Grief, hope mix on Wounded Knee anniversary

Painting by Frederic Remington of the massacre
A painting by Frederic Remington depicts the opening of the fight at Wounded Knee, with the Seventh Cavalry in battle with American Indians. Remington arrived just after the massacre. Published in Harper's Weekly, Jan. 24, 1891.
Library of Congress

Dec. 29 marks a tragic, iconic day for American Indians. It's the anniversary of the 1890 Wounded Knee massacre where dozens of Native American men, women and children were killed by the U.S. Army.

Every December since 1986, riders on horseback have made a pilgrimage, riding about 150 miles across the South Dakota prairie to Wounded Knee, about 100 miles south of Rapid City on the Pine Ridge Reservation.

"(In) 1986, 19 riders rode down into Wounded Knee," recalled Percy White Plume, a Pine Ridge resident who has participated in every ride. "There, I couldn't stop crying coming off that hill. Today, I ride down that hill with pride."

The pride reflects a people who survived government efforts to kill them, destroy their language and culture and take their land.

Big Foot's camp three weeks after the massacre.
Chief Big Foot's camp three weeks after the Wounded Knee Massacre on Dec. 29, 1890, with bodies of several Lakota Sioux people wrapped in blankets in the foreground and U.S. soldiers in the background. This information comes from unverified, old data from caption card.
Library of Congress

Historians still debate exactly what happened at Wounded Knee. The military came in response to fear caused by Indians practicing the Ghost Dance, a spiritual movement built on a prophecy that a new world was coming that would restore Indian societies and remove white people.

When soldiers confronted an encampment of people led by Chief Big Foot, someone fired a shot and the soldiers opened fire. Historians put the number of Native Americans dead at anywhere from 150 to 300. Twenty-five soldiers died. Twenty soldiers were given the Medal of Honor.

In 1990, Congress passed a resolution acknowledging the historical significance of Wounded Knee as "the last armed conflict of the Indian wars period," and expressing "deep regret" for the incident.

White Plume said the horror of Dec. 29, 1890, lives in a quote from Black Elk, a Lakota holy man who went to Wounded Knee the day after the massacre.

"As I stand here on this high hill of my old age, I can still see the butchered women and children lying heaped and scattered all along the crooked gulch. As plain as I see them with eyes still young."

"And can you imagine the horror that he seen. That it affected him to the point that even as an old man he could still see it clearly," said White Plume who recited the quote from memory as he talked while loading horses at his South Dakota ranch.

Cartoon titled Consistency, published in Puck Mag.
Cartoon titled "Consistency," published in Puck Magazine, Jan. 21, 1891, as a satire on Uncle Sam's benevolence toward Africans, Asians, and Europeans while massacring American Indians at Wounded Knee.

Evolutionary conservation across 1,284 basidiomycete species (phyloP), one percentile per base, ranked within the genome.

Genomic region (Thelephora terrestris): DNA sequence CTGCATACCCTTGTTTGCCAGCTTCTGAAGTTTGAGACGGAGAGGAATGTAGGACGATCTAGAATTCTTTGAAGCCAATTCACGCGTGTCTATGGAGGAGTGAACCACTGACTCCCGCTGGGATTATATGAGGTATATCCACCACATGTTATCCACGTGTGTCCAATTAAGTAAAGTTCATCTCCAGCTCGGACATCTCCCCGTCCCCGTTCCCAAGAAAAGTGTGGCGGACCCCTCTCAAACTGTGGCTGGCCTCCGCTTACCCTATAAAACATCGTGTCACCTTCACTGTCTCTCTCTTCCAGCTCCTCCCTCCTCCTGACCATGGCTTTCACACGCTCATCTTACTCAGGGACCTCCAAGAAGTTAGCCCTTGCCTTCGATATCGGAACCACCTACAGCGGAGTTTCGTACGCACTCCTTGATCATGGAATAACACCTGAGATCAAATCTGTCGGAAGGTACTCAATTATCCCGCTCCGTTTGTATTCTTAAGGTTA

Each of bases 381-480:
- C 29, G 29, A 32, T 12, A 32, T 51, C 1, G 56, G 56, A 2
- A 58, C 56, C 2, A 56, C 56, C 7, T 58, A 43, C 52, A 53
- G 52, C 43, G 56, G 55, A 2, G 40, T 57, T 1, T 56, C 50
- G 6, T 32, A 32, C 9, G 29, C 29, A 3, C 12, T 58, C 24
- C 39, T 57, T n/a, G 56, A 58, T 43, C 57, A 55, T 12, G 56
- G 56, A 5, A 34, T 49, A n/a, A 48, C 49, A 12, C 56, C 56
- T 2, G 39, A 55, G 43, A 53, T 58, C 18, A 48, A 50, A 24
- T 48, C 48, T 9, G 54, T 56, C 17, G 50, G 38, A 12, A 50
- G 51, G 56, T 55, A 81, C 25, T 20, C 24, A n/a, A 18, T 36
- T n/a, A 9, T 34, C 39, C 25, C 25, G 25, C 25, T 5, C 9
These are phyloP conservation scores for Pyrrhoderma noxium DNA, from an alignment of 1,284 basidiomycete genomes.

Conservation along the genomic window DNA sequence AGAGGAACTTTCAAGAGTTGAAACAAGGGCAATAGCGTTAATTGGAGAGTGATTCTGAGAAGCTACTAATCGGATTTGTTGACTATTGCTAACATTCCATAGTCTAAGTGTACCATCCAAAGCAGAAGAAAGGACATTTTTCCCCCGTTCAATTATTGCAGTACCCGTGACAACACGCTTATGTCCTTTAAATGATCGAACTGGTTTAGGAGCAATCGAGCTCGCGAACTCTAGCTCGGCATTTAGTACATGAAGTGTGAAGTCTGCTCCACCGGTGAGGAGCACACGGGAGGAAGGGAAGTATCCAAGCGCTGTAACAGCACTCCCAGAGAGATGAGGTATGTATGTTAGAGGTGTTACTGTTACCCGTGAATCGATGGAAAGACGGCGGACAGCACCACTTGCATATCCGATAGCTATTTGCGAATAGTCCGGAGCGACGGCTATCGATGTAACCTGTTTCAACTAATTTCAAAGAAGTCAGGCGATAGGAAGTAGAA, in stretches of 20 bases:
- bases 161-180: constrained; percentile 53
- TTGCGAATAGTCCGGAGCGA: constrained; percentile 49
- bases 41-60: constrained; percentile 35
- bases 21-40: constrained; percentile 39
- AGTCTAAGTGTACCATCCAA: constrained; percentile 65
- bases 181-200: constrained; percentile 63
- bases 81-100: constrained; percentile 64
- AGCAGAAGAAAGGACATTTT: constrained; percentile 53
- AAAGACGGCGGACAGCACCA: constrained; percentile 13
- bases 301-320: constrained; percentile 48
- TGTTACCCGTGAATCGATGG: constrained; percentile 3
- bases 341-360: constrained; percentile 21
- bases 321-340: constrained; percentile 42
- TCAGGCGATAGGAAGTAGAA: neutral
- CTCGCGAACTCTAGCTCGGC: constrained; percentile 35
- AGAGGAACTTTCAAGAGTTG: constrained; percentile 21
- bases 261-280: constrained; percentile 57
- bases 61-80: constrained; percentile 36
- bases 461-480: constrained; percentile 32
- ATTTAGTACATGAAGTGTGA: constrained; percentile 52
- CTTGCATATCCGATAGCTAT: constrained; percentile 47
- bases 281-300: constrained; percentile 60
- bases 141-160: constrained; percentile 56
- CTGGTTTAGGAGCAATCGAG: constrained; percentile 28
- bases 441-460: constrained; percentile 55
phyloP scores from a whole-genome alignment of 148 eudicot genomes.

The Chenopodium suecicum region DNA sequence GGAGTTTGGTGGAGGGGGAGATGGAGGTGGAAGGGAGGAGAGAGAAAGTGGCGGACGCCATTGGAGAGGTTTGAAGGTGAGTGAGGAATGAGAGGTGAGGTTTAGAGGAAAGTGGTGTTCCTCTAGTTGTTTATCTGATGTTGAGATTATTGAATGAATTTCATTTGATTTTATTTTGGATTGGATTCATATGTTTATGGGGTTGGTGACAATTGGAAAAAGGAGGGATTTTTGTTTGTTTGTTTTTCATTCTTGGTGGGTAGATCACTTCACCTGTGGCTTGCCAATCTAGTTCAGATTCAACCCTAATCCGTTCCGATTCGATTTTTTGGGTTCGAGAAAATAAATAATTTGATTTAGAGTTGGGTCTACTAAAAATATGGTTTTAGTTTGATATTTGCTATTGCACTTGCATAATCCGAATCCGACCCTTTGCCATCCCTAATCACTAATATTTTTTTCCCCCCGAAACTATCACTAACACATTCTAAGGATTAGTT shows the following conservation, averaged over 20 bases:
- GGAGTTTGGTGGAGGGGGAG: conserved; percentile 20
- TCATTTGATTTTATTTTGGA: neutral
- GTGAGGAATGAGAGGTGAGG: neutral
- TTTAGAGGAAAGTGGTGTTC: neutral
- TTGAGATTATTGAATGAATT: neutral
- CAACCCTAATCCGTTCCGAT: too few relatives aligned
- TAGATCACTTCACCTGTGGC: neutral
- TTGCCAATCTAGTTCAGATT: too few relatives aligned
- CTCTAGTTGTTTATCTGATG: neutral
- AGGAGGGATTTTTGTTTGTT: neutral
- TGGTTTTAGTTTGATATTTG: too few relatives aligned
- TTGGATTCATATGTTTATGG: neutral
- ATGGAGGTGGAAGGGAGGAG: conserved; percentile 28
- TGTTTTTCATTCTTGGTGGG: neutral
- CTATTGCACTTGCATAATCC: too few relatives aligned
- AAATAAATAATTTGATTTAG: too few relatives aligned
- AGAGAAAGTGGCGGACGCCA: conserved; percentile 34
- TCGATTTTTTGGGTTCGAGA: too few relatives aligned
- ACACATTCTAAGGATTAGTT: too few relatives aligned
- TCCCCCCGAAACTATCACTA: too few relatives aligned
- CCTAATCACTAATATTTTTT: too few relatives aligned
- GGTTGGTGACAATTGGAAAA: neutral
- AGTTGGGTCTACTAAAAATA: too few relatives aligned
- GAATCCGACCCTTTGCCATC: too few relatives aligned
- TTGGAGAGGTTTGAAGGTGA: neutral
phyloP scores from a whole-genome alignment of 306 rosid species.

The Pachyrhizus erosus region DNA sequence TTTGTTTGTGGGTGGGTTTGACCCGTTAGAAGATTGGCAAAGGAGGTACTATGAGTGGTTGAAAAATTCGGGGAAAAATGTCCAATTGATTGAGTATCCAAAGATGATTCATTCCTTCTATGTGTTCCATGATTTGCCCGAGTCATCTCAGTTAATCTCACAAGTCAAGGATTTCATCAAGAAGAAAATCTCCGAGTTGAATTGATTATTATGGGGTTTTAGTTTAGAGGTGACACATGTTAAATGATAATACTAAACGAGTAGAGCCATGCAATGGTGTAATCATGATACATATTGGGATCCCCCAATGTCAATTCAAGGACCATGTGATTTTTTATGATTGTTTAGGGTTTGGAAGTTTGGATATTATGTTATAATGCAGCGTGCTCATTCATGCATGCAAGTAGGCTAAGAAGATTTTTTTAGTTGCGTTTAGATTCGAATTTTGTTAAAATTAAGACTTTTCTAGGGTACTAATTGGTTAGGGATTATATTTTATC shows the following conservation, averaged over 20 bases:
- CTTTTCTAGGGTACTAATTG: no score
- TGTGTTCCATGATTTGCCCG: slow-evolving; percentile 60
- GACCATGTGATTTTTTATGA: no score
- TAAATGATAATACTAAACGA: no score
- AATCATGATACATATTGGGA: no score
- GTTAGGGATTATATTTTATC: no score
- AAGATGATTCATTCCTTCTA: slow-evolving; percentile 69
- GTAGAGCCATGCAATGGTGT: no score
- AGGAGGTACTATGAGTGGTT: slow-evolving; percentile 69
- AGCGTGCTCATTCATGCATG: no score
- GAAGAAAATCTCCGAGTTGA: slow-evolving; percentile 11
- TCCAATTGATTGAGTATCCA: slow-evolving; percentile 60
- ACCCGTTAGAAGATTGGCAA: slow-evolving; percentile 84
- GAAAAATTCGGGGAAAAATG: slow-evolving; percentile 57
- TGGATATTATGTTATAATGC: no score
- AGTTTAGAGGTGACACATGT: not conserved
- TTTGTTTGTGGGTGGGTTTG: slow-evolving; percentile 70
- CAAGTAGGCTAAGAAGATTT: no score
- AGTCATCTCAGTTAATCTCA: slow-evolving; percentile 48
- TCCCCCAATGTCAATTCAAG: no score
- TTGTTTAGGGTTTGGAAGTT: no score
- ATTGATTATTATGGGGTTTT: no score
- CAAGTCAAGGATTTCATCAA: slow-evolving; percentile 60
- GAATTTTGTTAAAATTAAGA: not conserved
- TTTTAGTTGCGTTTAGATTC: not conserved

Library of Congress

White Plume said that grief lasted for generations, until traditional ceremonies were performed from 1986 to 1990 to release the spirits of the dead and wipe the tears from the living.

Now, he thinks of the annual ride not as a memorial, but a time of healing.

"The people that are involved come away with a different view of how their life has been. People heal from the things that they did and didn't do. They heal from their own personal traumas," said White Plume. "So that's why it's so important that we continue on not only for that, but also that the memory of what happened, the tragedy at Wounded Knee, we don't forget it."

While Wounded Knee remains a symbol of repression and resistance for many American Indians, David Treuer sees it as a beginning.

Treuer, an Ojibwe from Minnesota, is an author and professor at the University of Southern California. He says for many Americans, Wounded Knee marked the end of Native American tribal life, the final battle of the Indian wars.

"And all we've been doing since then is suffering on reservations. That's it," said Treuer, who is working on a book which examines Wounded Knee not as the end of Native American culture, but a low point from which American Indians have risen. "To be honest I think many of us have chosen for a long time to focus on that and to define ourselves by our losses and our grief. That to really be native is to suffer."

Soldiers on horseback after the massacre.
"Return of Casey's scouts from the fight at Wounded Knee, 1890-91." Soldiers on horseback plod through the snow after the massacre.
Department of Defense, Department of the Army

He said the recent Dakota Access pipeline protest started by the Standing Rock Sioux tribe is an example of the rising of American Indian culture. Treuer said the gathering of tribes sparked by that protest has been unprecedented.

"One of the main ways that's happened is through a new appreciation for and commitment to American Indian ceremonial life, and things like that. It's an incredibly powerful shift on the ground in Indian communities across the country," he said.

American Indians are increasingly choosing a path that focuses on survival rather than grief and draws strength from historical tragedies such as Wounded Knee, Treuer said.

"It's important to remember the transgressions of a government drunk on its own power and on the inevitability of its own success. But we should remember much else, too. One thing I always remember is that more people survived Wounded Knee than died there. That's crucial to remember.

"Wounded Knee is not just a story about a horrible government. It think it's a much bigger story and that's why it's worth remembering."

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